How the Beatles Changed a Generation

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Ali GreerResearch PaperHST 367
How One Band Changed a Generation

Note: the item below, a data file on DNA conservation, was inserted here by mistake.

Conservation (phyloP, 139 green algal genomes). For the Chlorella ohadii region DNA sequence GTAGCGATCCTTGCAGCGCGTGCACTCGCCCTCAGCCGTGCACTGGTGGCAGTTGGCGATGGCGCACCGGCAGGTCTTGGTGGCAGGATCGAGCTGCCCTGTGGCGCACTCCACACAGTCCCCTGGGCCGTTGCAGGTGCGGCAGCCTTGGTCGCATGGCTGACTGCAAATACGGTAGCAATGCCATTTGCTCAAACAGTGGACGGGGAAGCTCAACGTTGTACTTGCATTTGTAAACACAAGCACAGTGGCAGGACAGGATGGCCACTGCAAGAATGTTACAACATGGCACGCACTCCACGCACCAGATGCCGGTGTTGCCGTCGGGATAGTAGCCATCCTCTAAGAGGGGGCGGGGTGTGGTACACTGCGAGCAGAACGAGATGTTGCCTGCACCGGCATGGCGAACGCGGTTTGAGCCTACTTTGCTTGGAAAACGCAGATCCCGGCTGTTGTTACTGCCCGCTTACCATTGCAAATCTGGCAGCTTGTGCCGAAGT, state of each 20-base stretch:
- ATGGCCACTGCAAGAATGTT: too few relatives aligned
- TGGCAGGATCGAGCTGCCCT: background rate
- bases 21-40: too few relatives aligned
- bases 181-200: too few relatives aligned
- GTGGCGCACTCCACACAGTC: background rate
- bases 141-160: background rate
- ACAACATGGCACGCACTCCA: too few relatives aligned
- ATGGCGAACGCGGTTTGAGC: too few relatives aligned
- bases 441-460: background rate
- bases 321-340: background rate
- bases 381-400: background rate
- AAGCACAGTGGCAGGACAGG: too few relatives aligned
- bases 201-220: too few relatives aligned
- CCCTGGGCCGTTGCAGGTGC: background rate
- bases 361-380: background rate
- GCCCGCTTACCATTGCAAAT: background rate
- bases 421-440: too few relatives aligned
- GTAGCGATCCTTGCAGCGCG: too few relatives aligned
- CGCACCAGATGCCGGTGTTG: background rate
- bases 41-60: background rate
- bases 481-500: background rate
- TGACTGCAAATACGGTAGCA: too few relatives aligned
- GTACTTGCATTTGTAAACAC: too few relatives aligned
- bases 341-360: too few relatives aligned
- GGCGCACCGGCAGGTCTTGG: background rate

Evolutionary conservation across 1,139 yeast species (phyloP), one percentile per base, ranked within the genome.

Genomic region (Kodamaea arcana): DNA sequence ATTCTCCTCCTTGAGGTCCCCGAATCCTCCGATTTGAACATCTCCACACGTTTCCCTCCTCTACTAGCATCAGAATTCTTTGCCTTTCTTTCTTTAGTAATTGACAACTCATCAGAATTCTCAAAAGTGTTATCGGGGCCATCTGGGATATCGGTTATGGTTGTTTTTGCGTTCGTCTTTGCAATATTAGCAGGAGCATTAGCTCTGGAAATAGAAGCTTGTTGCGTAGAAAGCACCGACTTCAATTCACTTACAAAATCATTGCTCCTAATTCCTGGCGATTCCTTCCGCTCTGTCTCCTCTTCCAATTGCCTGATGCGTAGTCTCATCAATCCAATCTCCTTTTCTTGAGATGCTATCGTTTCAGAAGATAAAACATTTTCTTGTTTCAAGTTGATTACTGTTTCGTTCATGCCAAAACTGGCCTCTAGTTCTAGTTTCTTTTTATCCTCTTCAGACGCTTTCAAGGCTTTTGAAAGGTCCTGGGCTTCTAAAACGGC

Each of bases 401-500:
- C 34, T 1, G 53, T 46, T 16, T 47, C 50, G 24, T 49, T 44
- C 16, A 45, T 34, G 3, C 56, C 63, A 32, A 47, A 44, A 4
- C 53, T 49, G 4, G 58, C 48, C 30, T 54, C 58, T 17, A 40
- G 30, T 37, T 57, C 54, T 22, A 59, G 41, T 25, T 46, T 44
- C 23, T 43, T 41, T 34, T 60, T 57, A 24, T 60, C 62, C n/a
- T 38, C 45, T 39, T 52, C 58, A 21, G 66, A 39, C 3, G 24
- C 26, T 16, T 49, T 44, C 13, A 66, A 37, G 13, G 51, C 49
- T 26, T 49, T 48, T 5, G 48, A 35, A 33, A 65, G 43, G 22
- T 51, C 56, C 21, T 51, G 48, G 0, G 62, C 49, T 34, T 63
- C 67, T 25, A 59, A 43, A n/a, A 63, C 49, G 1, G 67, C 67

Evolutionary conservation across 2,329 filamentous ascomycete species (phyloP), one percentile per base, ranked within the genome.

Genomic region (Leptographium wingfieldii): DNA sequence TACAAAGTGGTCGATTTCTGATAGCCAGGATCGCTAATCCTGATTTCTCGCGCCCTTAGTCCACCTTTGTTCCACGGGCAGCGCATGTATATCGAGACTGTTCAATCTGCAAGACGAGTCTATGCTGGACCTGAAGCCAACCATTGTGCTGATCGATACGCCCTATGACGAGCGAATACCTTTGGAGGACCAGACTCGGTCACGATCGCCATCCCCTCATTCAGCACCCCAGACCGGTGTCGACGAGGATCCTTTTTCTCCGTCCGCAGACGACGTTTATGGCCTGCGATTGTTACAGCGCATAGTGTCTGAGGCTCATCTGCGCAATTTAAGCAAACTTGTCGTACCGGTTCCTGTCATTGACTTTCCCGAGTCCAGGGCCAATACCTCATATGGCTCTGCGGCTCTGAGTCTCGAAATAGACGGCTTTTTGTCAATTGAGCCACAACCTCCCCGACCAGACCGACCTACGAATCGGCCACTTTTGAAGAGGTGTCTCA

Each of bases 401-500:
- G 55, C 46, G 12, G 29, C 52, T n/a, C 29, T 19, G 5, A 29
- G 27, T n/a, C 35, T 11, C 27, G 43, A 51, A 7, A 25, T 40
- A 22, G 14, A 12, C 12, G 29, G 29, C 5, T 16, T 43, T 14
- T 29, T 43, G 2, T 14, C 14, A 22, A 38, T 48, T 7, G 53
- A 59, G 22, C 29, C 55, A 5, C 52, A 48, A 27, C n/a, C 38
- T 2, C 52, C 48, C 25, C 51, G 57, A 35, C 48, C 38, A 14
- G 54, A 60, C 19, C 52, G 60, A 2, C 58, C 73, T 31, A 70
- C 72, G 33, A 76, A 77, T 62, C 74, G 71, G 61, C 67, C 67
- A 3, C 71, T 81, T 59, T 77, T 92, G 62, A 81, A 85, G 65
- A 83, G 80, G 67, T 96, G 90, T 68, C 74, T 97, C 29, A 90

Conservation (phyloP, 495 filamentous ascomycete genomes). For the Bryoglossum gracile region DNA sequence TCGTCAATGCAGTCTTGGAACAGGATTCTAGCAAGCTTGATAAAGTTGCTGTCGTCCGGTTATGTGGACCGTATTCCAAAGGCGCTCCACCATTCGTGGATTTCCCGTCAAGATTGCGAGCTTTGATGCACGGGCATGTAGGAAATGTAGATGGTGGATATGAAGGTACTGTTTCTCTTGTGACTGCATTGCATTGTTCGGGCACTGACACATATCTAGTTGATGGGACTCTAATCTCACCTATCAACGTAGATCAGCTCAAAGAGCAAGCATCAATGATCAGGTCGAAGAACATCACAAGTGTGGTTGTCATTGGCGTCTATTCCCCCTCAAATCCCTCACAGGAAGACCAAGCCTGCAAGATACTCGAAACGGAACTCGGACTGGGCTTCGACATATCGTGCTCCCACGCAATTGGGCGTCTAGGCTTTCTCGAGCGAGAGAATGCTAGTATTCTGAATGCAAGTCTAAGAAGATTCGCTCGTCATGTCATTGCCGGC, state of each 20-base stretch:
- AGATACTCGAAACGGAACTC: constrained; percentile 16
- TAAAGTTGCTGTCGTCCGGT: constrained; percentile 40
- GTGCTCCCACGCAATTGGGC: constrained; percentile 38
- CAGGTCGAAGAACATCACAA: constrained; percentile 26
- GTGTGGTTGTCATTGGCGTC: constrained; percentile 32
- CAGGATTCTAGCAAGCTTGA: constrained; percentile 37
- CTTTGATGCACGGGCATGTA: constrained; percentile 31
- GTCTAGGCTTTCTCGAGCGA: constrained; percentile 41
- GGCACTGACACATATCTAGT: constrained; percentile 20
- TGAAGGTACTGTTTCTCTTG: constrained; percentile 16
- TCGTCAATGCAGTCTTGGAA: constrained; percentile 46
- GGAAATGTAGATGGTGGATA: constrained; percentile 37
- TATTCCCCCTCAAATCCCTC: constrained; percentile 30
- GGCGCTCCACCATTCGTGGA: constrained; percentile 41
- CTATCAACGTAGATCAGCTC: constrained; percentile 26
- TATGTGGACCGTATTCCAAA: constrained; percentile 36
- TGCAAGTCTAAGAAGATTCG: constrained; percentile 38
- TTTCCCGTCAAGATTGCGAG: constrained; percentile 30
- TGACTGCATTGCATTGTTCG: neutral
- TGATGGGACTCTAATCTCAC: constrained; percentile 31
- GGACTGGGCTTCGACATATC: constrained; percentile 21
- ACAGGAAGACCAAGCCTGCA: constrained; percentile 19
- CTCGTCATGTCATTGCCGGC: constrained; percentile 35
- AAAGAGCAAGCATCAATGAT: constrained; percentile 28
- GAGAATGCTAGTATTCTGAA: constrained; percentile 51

The 1960’s is a decade remembered for its counterculture, social revolution and an emergence of a new kind of popular culture. If you asked me what my first thoughts were when I hear the decade 1960s, I automatically think about the Beatles. Has a decade ever had such a defining musical group that represents not only a shift to more rebellious music such as Rock n Roll, but an influence so great that they are still talked about to this day? The Beatles not only changed music but they affected culture in ways that had not been challenged by a musical group before. I asked my mom what she remembers about the Beatles. She was only 6 when they performed on the Ed Sullivan Show but she still remembers. She said that, “The Beatles didn’t define a generation, they created one”.     The first way that the Beatles challenged everyday popular culture was that the fact that they were British. Before the Beatles traveled across “the pond”, the U.S. had been a tough break for aspiring British pop groups. The Beatles wanted to teach the world that pop music could be intelligent and that British groups could do that just as well as American music groups. Some could argue that the Beatles did not start a phenomenon, they somehow perfected the cultural significance of 1950’s musicians before them like Buddy Holly and Elvis Presley. Before settling with their signature rock sound, The Beatles started in the Skiffle genre, a type of music with jazz, blues and roots influences. By 1960, Lennon wanted to move away from Skiffle to more of a Rock n Roll sound. Lennon and McCartney perfected their writing skills and relied less and less on on outside material. This was a groundbreaking ideal in the music industry and it had a lasting impact on culture. It urged other big name music acts such as the Rolling Stones to start writing their own music. Lennon and McCartney would eventually become one of the most famous songwriting partnerships in music history.     The Beatles first appeared on American television on February 9, 1964 on The Ed Sullivan Show. 40 % of the country, about 73 million viewers tuned in to see Paul, John, George and Ringo perform for the first time in America. This is still considered one of the most important moments in television history. Now one may ask, how did so many people know about this little band from Britain? The record I Want to Hold Your Hand was leaked in advance to American radio stations. The record label could not prevent DJs from the playing the record therefore the album was officially released on December 26, 1963. 250,000 copies were sold in the first three days of its release. It’s unclear who actually leaked the record beforehand, but this publicity stunt was hugely successful for the Beatles. Mobs of people were waiting for the Beatles when they arrived at JFK airport. When asked how did you find America, Ringo Starr jokingly said “Turn left at Greenland.” The media took to covering this frenzy as best as it could. Newsweek printed an article on February 24 ,1963 reviewing the Beatles’ performance on The Ed Sullivan Show. The last paragraph ended with this, “the odds are they will fade away, as most adults confidently predict.” No one could predict the upcoming effects that the Beatles would have on American culture. The Beatles had arrived in America during a confusing time. President Kennedy had been assassinated just a few months prior, the threat of a war in Vietnam was eminent and Americans needed something new. And the Beatles were just what they needed. They rejuvenated pop music for Americans. They were seen as modern and sleek. “Beatlemania was so strong because the times and the youth of America were simpler and more naïve.” This simplicity of society would play a big role in the Beatles influence on culture because it would allow them to change their style so freely without doubt from the nation. Society would accept...
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